Tag Archives: Net Neutrality

Please stop shrugging and waiting for someone else to fix the world.

21 Nov

(Originally posted to a private subforum at MyMedia, so I can’t link)

How I wish I could make everyone who casually reads this pay attention this week, and next week, and every week after, to three very basic things:

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Fight for Net Neutrality

19 Nov

Originally posted to the Community section of MyMedia

The fight for equal access to the internet is not limited to ensuring that companies cannot prioritize speed (and price it accordingly).

Because access to the internet has not yet been definitely and permanently classified as a utility, such as water or power, structural access to broadband internet has been largely in the hands of private companies.

Since corporations exist exclusively to make money for stakeholders, no one should be surprised that poor communities in this country have as little access to broadband as some of the poorest countries in the world.

A government’s function, at least in a democracy, is to provide essential services to all its citizens, not only to those who can afford them.

In an increasingly digitized and interconnected world, access to the web is essential. Poor, small, and/or remote communities with no local library branch, or where the existing one is small and poorly funded, benefit enormously from affordable/free access to the internet (as do those same small libraries and schools).

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Net Neutrality is still at risk.

13 Jan

(I have blathered on before in this space about Net Neutrality, but I know that in the past three months I’ve gained a number of new readers (Hello, new readers!), so this one is for you.)

On February 26th, the Federal Communications Commission is voting on whether or not grant the internet Title II protections, like other utilities.

There are some noises that perhaps the commission is leaning towards reclassifying the net as a Title II utility, which would ensure equal access across the breadth and width of the United States. Like water or power, as long as you pay your bill, you get your service–at the same rate and with the same speed as everyone else, no matter who the provider or the customer.

Unfortunately, Tom Wheeler seems inclined to grant preferential treatment to powerful, influential, big money companies–such as Comcast and AT&T–and the FCC originally voted to change how the internet is viewed, which would allow those same companies to change all users premiums in order to have access to certain corners of the net.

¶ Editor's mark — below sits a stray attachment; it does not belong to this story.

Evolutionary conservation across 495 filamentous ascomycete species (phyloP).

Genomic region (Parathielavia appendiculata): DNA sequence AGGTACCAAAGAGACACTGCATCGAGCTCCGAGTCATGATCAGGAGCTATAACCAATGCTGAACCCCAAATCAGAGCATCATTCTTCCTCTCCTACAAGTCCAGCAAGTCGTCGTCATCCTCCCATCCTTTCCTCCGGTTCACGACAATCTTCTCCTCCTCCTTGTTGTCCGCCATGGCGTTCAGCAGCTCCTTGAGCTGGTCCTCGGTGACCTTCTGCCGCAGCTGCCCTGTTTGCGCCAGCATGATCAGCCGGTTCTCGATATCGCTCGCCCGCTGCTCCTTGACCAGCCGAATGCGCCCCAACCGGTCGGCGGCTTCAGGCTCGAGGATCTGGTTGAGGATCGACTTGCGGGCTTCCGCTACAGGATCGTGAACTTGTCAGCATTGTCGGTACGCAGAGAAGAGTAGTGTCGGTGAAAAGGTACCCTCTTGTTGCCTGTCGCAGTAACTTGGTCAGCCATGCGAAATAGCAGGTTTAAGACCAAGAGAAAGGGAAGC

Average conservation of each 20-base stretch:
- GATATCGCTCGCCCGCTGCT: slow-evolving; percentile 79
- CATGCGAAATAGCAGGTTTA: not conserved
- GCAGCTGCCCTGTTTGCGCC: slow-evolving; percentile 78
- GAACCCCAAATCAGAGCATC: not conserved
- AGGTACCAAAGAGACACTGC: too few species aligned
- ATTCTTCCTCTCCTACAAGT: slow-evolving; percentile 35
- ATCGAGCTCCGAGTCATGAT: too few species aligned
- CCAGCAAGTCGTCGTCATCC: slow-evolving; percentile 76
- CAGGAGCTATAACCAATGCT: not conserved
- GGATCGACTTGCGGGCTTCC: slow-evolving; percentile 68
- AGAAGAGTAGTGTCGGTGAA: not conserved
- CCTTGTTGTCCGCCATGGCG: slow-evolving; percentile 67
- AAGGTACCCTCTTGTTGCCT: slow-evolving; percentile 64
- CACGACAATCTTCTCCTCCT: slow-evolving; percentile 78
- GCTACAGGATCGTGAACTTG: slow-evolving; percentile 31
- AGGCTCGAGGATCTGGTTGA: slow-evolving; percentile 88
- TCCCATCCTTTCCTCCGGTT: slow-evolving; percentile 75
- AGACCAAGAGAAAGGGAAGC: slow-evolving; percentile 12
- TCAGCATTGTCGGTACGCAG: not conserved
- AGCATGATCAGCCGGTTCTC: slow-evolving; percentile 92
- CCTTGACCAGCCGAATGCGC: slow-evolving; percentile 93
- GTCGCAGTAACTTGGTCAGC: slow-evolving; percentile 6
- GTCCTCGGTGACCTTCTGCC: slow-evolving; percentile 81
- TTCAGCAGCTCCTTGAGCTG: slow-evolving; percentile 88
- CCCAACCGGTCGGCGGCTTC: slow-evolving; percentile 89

Needless to say, this would also allow corporations and/or political parties to hide, and effectively hide, some uncomfortable voices and points of view, simply by making them too slow to load.

Make no mistake that this is a political game backed by powerful corporations.

The game has gotten a tad more interesting lately, though, with Google coming out in favor of the Title II decision. It would, after all, grant them access to the infrastructure needed to roll out Google Fiber faster and cheaper.

Some interesting stuff below the cut.

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Oh dear dog, so true!!! (NSFW: language)

30 Jul

This:

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Internet Neutrality: the non-boring version

4 Jun

I am probably one of the last people in the country to become acquainted with John Oliver (but then, I don’t watch tv). Thanks to the magic of youtube, plus having online friends who are more conversant with popular culture, I came across the video below.

BEWARE:  that it has plenty of NSFW language, and that it’s in all ways awesome.

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What the FCC vote on Internet neutrality means to every single person reading this.

16 May

I am appalled–though, sadly, not surprised–by the apathy with which so many people are responding to the current proceedings over at the FCC.

Today’s 3 to 2 vote basically means that the internet has been sold to the highest bidder–the big media corporations.

Once upon a time, people got up on arms about SOPA, PIPA and the like, but today? So many netizens go about their day ignorant or uncaring of what this proposal means to their…well, daily life.

You read blogs? You participate in forums? You stream content? You use email? You buy–or sell–anything online?

If you answered yes to any of these questions, then what Chairman Tom Wheeler wants to do with the internet affects you–right now.

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Famous! (obviously, not quite…)

22 Jan

(Still, there was a quote and a link and stuff.)

Last week that was much debate (much, seriously much) debate in Etsy’s business forum about SOPA, PIPA, individual vs community interest, etc. Given I was off work and offline (most of my usual online haunts went black, after all–go, all of you wonderful people!), I joined the conversation (here) and then spent much more time than what was reasonable in a couple of threads.

Lauren Orsini wrote a short piece for the Daily Dot Continue reading